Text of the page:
Television set the stage for Ronald Reagan’s ultimate billing as The Great Communicator and, in retrospect, a transformational presidency, says presidential historian Douglas Brinkley. In addition, people who typecast the 40th president as a superficial, politician-turned-actor have miscast Reagan in their own minds.
Brinkley’s observations are hard-earned, based on the tough research that vaulted his book “The Reagan Diaries”
to the top of best-seller lists. And his in-depth knowledge of Reagan made him the natural choice as the scribe for Newsmax magazine’s special February commemorative issue marking Reagan’s 100th birthday Feb. 6.
Brinkley also sat down for an interview with Newsmax TV in which he insisted that those who considered California’s 33rd governor as shallow actually missed the depth of the man who now receives a great deal of the credit for ending the Cold War.
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“We now are seeing that Reagan was much more of an intellectual than people thought,” Brinkley tells Newsmax.
As for the late president’s rep as The Great Communicator, Brinkley observes: “Reagan became The Great Communicator on television — whether it was ‘GE Theatre’ or ‘Death Valley Days’ — when he was able to project himself into people’s homes like nobody before. He understood brevity. He understood the sound bite. He understood looks and how to be perceived by the viewing audience and nobody since the advent of TV has been as fine of a communicator as he was.”
One of Reagan’s secrets was calling upon his lifetime of experiences to help evaluate the issues and interact with the people at hand at any given moment. For example, he employed the skills he developed as president of the Screen Actors Guild in the 1940s and ’50s when he negotiated with the Soviets in the 1980s.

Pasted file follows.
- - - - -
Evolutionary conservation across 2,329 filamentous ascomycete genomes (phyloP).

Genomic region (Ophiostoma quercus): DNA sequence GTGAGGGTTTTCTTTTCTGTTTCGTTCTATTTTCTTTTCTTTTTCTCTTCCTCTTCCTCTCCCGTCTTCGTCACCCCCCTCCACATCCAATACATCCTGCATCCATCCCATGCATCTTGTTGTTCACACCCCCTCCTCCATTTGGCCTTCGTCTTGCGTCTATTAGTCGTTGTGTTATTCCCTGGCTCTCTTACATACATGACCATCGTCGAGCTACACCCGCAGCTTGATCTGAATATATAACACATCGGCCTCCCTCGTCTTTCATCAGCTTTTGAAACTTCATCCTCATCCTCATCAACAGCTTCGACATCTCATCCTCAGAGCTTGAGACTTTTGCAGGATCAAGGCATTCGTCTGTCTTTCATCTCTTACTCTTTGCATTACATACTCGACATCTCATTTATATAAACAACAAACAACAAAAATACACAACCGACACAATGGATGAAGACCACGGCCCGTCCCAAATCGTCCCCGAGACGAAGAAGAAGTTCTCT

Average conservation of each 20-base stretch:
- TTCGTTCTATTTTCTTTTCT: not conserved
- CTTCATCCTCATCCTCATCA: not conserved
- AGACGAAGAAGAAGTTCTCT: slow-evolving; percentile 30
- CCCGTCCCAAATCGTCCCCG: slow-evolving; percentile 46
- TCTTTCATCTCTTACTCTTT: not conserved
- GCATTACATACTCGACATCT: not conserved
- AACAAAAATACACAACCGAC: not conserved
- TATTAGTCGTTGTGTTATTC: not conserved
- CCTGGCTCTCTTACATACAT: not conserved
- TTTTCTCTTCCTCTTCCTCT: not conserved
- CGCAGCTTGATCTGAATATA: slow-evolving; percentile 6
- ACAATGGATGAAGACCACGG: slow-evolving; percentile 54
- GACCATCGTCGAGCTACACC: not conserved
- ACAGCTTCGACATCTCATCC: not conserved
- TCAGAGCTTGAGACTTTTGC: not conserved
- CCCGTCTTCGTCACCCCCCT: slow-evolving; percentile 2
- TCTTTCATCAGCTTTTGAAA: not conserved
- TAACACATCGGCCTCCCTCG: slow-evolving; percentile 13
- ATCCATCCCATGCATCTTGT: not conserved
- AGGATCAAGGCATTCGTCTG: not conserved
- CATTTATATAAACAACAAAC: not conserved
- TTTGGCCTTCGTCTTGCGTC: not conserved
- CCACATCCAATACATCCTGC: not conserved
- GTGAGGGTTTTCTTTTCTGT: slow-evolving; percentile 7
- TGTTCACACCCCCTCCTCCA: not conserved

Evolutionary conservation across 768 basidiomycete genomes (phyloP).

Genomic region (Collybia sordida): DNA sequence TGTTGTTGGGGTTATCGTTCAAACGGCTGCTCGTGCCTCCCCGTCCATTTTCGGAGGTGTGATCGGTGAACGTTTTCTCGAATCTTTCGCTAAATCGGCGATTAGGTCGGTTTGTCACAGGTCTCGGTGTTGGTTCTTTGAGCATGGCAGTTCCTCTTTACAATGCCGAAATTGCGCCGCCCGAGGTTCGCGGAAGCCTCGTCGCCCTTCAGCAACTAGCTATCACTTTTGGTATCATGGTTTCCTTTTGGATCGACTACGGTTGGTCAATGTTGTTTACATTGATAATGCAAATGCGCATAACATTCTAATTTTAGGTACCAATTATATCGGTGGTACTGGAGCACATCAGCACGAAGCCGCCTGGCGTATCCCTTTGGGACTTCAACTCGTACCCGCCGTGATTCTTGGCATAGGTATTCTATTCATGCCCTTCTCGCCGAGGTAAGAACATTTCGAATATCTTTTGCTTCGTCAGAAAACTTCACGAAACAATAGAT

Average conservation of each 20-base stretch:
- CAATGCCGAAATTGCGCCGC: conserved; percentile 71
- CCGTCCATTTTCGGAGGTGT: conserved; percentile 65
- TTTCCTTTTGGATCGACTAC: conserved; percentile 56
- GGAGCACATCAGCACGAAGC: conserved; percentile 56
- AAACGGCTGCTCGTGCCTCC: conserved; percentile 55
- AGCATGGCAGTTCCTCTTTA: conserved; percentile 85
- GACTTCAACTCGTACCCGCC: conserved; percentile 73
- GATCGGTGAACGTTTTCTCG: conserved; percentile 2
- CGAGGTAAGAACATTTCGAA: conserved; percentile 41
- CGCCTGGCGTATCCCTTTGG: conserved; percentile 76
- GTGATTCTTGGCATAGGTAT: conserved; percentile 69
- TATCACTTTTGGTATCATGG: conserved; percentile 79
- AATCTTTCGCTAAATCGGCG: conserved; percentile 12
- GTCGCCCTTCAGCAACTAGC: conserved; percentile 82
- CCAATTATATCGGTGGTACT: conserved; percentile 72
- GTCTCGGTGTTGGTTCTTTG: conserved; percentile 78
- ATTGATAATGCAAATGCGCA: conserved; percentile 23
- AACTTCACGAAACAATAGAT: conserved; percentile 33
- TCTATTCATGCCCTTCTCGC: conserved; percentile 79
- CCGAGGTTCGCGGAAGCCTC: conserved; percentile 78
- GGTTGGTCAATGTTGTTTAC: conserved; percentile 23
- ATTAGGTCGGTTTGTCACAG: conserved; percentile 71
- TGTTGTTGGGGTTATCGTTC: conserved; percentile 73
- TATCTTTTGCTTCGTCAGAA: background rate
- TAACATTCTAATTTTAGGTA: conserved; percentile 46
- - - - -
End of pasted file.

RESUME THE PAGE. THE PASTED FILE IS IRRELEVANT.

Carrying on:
“Reagan wasn't kidding when he said dealing with the Kremlin is easy compared to Hollywood agents,” Brinkley says. “He brought that frame of mind to the table with the Soviet Union. He also personalized relations. Mikhail Gorbachev became Mike.”
Similarly, Reagan and President Barack Obama would have gotten along famously, Brinkley suggests, telling Newsmax: “I think President Obama admires Ronald Reagan quite a bit, and I think he sees some similarities. When Reagan came in, the economy was in terrible shape. Obama inherited an economy in similar tatters. Both are seen as ideologically polarizing figures. I know that President Reagan really would have liked Barack Obama personally. Reagan separated politics from personal relations, and there is so much to like about President Obama as a human being, his family values, that they would have formed a friendship.”
Editor’s Note: To get Newsmax’s special commemorative issue marking Ronald Reagan’s 100th birthday, and choose a FREE gift — Click Here Now.
To read previous parts of special Newsmax.com commemorative series, click below:
Reagan at 100: A Newsmax Tour of Rancho del Cielo
Reagan Recollections: Meese Recalls Clarity, Directness
Gorbachev: Reagan Was Great President, Peace Partner
Michael Reagan: My Dad's Principles Can Restore US Greatness
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